On the eve of March 1, 2016 I noticed a number of online memes posted in social media regarding the Salem witch craft trials, and remembering the victims. This of itself is not bothersome. However, what I find disturbing is that in context of the memes, they are typically portrayed as if they are witches, died for the plight of defending witchcraft, or sayings about them being in some kind of witchcraft type of afterlife like “summerland”. Equally disturbing is the amount of people who tout and parade them around, lack even basic education or research about these victims, the events or the actual trials. Many even think they were burnt at the stake! Come on people, if you sincerely care about these victims, want to honor their memory beyond using them and their memory to buttress a persecution claim, don’t you think even a little bit of research about them, and what happened is in order? Seriously, you really don’t have to do a lot of leg work just to find out exactly who they were, what they were, why this happened, and how they all died. If you do your homework and give an honest assessment it is easy to see why they are not your poster children. But I shall help you out here…
No one in Salem was burnt at the stake!
For those of you who think they were, or share any photos depicting them being burnt at the sake, you can stop right there! NO one, and I mean absolutely NO ONE was burnt at any stakes in Salem for witchcraft. England declared such a method of execution to be illegal in the colonies, and the colonists were under English rule. 19 people were hanged at proctor’s ledge (Not gallows hill like typically believed and espoused), and one man, Giles Corey was slowly crushed to death by stones for refusing to enter a plea at his arraignment. Four others died in prison.
There were no witches (confessed or otherwise) executed!
If you do any kind of research on these people and the issues that happened, it becomes increasingly obvious and apparent that if you confessed to witchcraft, your life was spared, you did prison time. Those going through this knew this, that’s why one of the victims first confessed, but then made the fatal mistake of recanting knowing that taking back his confession was a death sentence. Many others confessed and in doing so successfully saved their lives from dying by the noose, including the very first accused, Tituba. Thus, logic and common sense should dictate to the researcher that if any of the executed were actually witches, they would have simply said they were as it would be deadlier for them to deny it. Yet, these victims were actually so Christian and so faithful and true to the Christian God that they would rather pay with their lives remaining true and strong for him, than to ever claim anything they see as against him. In doing so, they believed that they’d have their rewards in “Heaven”. As Professor Emerson Baker who is a scholar and historian involved put it…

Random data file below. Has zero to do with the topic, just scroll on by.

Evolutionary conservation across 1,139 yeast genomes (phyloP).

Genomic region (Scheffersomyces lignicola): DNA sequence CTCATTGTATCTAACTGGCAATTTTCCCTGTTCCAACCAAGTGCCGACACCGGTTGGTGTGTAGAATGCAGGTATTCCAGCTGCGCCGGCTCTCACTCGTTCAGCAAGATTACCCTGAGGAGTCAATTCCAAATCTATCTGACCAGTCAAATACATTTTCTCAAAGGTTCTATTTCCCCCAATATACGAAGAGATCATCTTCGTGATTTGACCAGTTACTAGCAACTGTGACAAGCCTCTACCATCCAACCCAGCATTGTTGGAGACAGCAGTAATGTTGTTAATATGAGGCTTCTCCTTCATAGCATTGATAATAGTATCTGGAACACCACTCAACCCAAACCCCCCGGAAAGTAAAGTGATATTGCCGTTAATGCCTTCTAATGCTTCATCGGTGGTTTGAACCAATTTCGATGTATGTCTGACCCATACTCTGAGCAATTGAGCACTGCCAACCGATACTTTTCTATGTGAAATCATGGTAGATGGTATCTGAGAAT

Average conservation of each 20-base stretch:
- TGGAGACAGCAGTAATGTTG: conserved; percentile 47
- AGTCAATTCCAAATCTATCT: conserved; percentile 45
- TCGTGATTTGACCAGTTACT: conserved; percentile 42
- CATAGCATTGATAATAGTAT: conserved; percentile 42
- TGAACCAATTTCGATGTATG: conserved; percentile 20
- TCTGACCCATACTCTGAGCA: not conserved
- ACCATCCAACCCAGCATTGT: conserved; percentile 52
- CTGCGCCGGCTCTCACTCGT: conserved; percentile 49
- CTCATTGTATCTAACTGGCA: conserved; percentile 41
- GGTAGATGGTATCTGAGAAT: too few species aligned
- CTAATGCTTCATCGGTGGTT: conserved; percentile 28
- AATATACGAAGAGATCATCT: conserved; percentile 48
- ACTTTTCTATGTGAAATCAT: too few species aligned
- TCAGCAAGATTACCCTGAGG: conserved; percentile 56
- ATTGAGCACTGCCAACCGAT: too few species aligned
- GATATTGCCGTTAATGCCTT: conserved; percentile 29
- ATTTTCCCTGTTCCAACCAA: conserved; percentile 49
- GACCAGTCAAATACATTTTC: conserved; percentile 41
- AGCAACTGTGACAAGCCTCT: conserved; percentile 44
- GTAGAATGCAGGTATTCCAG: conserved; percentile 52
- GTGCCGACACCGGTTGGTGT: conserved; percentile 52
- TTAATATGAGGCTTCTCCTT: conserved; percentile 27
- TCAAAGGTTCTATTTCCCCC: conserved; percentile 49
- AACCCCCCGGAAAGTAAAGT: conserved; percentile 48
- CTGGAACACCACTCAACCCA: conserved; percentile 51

“The ultimate sadness of the story is that they executed the most Christian of them all. Nobody who confessed to being a witch was executed. Only those so devoted that they wouldn’t lie to save their lives paid with their lives.” (1)
So as to any claims that they died defending, or for the cause of witches and pagans, it’s an emphatic NO! They actually and obviously died in defense of THEIR own Christian religion and God and would be absolutely horrified in how they are paraded around any differently than this.
Why this happened
The simple answer starts out with several spoiled little brats, (From the Goodwin, Parris and Putnam family) who really deserved such a spanking they would need a cushion to sit down for a week, started behaving in bizarre ways claiming that witches caused it. After this, the villagers saw this as a good opportunity to vet out the undesirables which included the out spoken/unpleasant, those who speak out against it, those thought of as nuisances to their neighbors, or those who may have jealous neighbors or people wanting their land.
A very sad thing too is often the poor that suffered unfortunate experiences were very vulnerable to such an accusation. For instance, Margaret Scott, due to the loss of her husband, not only endured the heart ache a widow deals with, but also was left in poverty as a result of losing her husband. As a result this forced this poor unfortunate lady to go begging for food and money for help from neighbors. It hurts me personally to think of how here she is in a situation not of her control, already kicked down in life, getting further kicked down by the village that should have been kind and compassionate enough to protect and help her. How cruel were these people? Apparently, pretty cruel and calculated indeed. Never the less she was among the few who were accused because their poverty level and begging caused a cruel society to see them more as nuisances and social outcasts to dispose of, rather than humans in need of help. (2)